leech lines and flower beds

Originally Posted by t-keela
I have some of my gray water run through a system of leech lines in the flower beds at home. The soapy water from the washing machine keeps the flowers watered and the bugs off.

(From this thread hijack)

Not that I can tell. Everything looks great. Like I said there are no bugs and the plants are absolutely healthy. I guess if there were high phospate levels in the soap it might be a problem. I use a pretty generic soap however and add compost and mulch the beds every year. Plus it’s not like I flood a small area with a lot of soapy water everday. I’ve got probably a hundred feet of line dispersing the water. I just used some 1 1/4" rolled black plastic pipe and drilled small holes every foot on the side near the beds. Covered them with a couple of inches dirt and mulch. Also the plants are very hardy naturally (ie: 4 o-clocks and cannas… some climbing roses and the like)
The soil is mostly sand beneath the compost so it probably helps reduce the acidity. I’ve got a lot of pine trees. The straw makes excellent mulch in some cases.
If you want to know anything else I/M just ask.
I’ve got about a half acre of flowers and stuff here that my wife and I landscaped together in the last 5 years. I hate to see it go to waste.

Certainly an innovative GQ format. :wink:

Flowers are one thing, what about a veggie garden? Assuming some “non-toxic, biodegradable” sope is used, can anyone tell if Laundry gray water would have any affect on my watermelons apart from making them huge and, uh, watery?

Inigo - using recycled water for edible foods is not unheard of, but using the water directly from your washing machine is not advisable. ‘They’ sell softeners and filters for recycling water for use on lawns and gardens. I have a Dolphin Filter for our watering system at our home in Arizona, where recycling water for your yard is a common practice. However, up here in CT, I would not have a use for recycling the water from my drains for our gardens or Lawn because we get plenty of rain. I am a huge advocate for recycling everything, but up here where water is a renewable commodity, I find little reason to do so.

Again, look into recycling water filters and or softeners before using water from your washing machine directly on gardens where you will be eating the fruits of your labor.

What :confused:
It’s better than the total hijack we were about to do I reckon.
Not arguing w/ya Phl but there’s a lot of “trash” that comes through the washing machine that’d plug up a filter quick. A series of filters would probably be required. A large particle filter would be necessary for sure. There’s a lot of lint and hair especially that’ll build up quick. The smaller particles dirt, sand, odd pieces of this and that would require a small particle filter. Then a purifying filter last would clean the impurities/toxins etc. that could be potentially harmful if eaten.
I think I’d pass on the idea myself. I’ve got a cistern and shallow well setup for the vegetable garden. I’ve been looking for an affordable windmill but so far I haven’t had much luck. I’m seriously considering trying my hand at making one. It can’t be that hard to do. Hell, they’ve been around “forever”.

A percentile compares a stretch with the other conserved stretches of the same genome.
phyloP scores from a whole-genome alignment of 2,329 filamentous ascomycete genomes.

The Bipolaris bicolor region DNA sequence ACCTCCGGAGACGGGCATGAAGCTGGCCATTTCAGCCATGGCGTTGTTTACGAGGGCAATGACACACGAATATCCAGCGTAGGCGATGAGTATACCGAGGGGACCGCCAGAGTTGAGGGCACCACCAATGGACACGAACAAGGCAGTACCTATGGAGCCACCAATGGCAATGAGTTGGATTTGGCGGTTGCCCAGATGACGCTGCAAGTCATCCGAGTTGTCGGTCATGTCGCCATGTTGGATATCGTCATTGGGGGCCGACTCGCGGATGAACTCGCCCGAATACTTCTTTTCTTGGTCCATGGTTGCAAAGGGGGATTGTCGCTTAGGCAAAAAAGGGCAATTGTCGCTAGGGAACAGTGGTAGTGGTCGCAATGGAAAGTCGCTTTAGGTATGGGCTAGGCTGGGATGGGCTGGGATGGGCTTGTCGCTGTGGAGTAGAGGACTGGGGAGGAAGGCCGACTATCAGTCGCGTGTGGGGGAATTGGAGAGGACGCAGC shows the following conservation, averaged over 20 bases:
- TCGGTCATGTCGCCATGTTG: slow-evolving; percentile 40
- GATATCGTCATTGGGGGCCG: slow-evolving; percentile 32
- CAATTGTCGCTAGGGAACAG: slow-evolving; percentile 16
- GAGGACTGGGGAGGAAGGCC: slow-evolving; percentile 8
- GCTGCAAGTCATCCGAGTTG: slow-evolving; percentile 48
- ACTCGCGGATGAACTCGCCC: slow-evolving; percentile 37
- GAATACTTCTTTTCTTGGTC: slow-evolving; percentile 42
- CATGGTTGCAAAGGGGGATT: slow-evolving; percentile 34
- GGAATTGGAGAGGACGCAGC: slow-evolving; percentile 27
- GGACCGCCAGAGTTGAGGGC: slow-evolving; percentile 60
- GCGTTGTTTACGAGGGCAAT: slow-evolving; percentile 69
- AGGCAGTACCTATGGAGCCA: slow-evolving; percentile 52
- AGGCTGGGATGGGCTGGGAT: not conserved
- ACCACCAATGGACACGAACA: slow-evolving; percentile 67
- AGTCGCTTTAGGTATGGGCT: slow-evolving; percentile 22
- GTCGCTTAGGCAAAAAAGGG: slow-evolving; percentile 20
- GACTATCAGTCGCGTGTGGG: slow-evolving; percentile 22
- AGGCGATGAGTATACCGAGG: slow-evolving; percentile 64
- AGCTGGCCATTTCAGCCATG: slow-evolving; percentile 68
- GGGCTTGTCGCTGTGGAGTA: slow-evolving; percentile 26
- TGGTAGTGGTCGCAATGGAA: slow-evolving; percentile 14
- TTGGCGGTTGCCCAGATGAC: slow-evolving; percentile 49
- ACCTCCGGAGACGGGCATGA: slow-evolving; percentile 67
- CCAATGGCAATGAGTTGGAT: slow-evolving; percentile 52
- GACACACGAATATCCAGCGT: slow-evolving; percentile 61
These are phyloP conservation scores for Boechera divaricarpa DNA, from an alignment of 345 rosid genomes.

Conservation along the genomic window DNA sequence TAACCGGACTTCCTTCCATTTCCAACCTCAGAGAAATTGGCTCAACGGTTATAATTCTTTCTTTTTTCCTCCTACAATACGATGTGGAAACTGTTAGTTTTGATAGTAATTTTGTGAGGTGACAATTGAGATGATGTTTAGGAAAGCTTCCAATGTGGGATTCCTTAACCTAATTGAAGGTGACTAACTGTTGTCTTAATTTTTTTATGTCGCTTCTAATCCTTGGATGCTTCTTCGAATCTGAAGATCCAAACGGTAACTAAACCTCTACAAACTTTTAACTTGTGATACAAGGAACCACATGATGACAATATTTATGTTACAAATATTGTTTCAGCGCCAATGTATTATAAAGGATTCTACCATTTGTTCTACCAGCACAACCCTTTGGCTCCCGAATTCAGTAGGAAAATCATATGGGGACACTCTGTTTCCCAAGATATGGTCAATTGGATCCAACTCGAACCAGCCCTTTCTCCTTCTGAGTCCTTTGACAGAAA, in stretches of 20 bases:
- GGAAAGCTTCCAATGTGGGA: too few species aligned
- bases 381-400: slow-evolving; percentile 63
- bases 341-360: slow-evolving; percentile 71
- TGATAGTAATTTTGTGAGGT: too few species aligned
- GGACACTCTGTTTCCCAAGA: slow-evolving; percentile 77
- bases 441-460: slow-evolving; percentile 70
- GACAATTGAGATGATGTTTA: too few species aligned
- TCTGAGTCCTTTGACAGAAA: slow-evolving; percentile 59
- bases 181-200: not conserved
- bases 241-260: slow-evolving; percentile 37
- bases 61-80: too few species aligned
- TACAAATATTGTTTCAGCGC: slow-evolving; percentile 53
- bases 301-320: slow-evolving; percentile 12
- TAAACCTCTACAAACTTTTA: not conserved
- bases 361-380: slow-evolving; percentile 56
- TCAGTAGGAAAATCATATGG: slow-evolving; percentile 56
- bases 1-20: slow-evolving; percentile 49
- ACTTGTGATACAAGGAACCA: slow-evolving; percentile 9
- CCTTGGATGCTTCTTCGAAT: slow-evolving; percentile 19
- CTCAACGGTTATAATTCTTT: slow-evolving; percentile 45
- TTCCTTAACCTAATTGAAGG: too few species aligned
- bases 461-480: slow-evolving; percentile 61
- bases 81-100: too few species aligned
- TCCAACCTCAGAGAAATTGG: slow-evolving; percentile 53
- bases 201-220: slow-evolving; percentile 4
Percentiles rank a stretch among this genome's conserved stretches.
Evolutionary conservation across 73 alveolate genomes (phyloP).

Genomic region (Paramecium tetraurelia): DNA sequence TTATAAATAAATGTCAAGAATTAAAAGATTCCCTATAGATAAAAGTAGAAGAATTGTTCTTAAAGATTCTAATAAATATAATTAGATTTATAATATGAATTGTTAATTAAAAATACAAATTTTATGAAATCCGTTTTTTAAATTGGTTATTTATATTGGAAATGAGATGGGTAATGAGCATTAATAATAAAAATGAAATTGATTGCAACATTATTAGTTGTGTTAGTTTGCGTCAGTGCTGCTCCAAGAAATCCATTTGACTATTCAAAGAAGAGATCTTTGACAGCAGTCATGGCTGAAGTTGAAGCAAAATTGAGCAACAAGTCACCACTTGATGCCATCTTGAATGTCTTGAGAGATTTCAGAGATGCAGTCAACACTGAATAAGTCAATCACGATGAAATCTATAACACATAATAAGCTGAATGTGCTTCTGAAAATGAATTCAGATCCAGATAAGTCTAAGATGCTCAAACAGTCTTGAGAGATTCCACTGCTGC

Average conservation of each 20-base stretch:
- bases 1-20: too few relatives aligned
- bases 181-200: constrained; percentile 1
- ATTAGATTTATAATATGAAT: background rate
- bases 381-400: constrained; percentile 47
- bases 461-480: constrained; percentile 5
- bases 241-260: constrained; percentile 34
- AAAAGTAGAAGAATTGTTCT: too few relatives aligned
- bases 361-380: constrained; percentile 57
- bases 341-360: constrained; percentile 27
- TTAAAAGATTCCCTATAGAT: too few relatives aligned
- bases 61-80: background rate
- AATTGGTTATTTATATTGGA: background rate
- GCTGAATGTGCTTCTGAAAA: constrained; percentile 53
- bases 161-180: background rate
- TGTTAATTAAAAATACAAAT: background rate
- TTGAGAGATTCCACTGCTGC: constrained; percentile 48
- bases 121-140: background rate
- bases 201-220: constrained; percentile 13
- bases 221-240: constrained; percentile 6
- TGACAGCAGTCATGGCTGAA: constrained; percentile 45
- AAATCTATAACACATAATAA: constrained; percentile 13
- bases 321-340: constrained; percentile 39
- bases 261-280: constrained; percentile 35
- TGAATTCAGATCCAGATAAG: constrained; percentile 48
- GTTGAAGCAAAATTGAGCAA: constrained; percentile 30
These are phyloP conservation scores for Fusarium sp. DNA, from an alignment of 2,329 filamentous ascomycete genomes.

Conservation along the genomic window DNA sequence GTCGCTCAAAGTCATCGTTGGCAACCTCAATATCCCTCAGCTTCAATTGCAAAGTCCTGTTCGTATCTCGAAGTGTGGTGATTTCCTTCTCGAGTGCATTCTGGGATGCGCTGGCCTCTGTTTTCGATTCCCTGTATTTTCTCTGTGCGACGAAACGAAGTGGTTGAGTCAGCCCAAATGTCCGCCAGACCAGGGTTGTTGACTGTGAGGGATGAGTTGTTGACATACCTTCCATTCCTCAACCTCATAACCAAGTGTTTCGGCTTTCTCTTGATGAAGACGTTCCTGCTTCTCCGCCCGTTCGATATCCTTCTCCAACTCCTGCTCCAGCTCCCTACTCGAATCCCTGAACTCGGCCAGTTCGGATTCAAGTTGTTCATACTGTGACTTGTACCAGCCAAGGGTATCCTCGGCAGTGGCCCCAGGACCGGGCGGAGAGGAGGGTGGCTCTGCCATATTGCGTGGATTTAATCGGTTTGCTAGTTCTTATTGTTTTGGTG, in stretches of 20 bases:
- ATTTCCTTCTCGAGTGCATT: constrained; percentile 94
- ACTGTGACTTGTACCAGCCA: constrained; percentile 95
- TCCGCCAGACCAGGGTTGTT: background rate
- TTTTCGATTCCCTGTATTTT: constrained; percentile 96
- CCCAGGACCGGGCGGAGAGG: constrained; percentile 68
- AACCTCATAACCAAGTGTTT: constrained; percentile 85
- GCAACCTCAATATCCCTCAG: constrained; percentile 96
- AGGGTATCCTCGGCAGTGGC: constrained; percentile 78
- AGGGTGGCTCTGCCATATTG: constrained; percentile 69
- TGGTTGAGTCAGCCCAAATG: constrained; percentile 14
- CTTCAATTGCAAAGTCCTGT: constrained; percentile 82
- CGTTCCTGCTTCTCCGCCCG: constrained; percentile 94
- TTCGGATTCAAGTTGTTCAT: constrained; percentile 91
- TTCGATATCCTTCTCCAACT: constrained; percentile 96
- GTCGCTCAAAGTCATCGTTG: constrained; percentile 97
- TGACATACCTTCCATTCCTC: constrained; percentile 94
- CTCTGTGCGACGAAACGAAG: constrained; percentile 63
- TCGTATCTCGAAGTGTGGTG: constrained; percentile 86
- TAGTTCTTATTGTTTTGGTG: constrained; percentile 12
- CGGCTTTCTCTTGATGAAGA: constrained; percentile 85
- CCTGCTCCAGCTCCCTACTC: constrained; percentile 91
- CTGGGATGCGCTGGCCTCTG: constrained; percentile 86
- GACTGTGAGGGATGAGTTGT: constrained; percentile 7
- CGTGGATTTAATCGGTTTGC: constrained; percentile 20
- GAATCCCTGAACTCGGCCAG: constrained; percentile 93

BTW I put my well in with a high pressure sprayer and some 2" sc40 pvc. 30’ deep and will flow at about 25-30gal/minute. With a 700gal storage tank beside it I can get a lot of water quick if need be. I’ve got a 220 gal tank to set on a platform when I get the windmill.
I’m planning on a sprinkler system for the lawn and an “emergency flood” line in case I get a fire in my pines out front of the house. I’ve already built a 2’ firewall from hadite blocks all the way across the front of the house separating it from the woods and up the drive a couple of hundred feet. I’ve planted a thick green lawn between the wall and the house as well. One of the flood lines is already setup on the tree side of the wall. I can inundate a 4’ wide stream of water the length of the wall in about 5 minutes. I don’t expect that I can completely put a big fire out but hopefully slow it down long enough.
Water is our friend… :wink:
If I keep the place…I hope to start on my fish farm soon.

Phl I apologize for implying you weren’t up on this. I read the damned post and I guess it went in one ear and out the other. Too damned many things on my mind right now. :smack:

uh Inigo… yeah what he said.

[arrant pedantry] It’s “leach” (To dissolve out by the action of percolating liquid) not “leech” (n. Any if numerous carnivorous or bloodsucking usu. freshwater annelid worms; vt. to bleed by the use of leeches)[/arrant pedantry]

Now go ahead and hate me.

Webster’s gives

  1. leach var of LEECH, def- to drain the substance of

I understand this is probably not the common spelling when referring to leach lines. Damn, I’m not so perfect after all. :frowning:

damn nitpickers…You’d think they could handle bugs in their hair once in awhile.
BTW I’ve actually seen a few leeches when dealing with some septic systems :eek: so there

Say that again and I don’t hate you. :wink:

For the empiric in 'ya, here’s a somewhat relevant data point:

My parents used to use a couple of sections of downspout to direct their laundry water around the backyard. Most of the water was used for two huge fig trees. I’m sure that a tree trunk is a more effective filter than a watermelon stem, but the trees gave incredible yields of great tasing figs.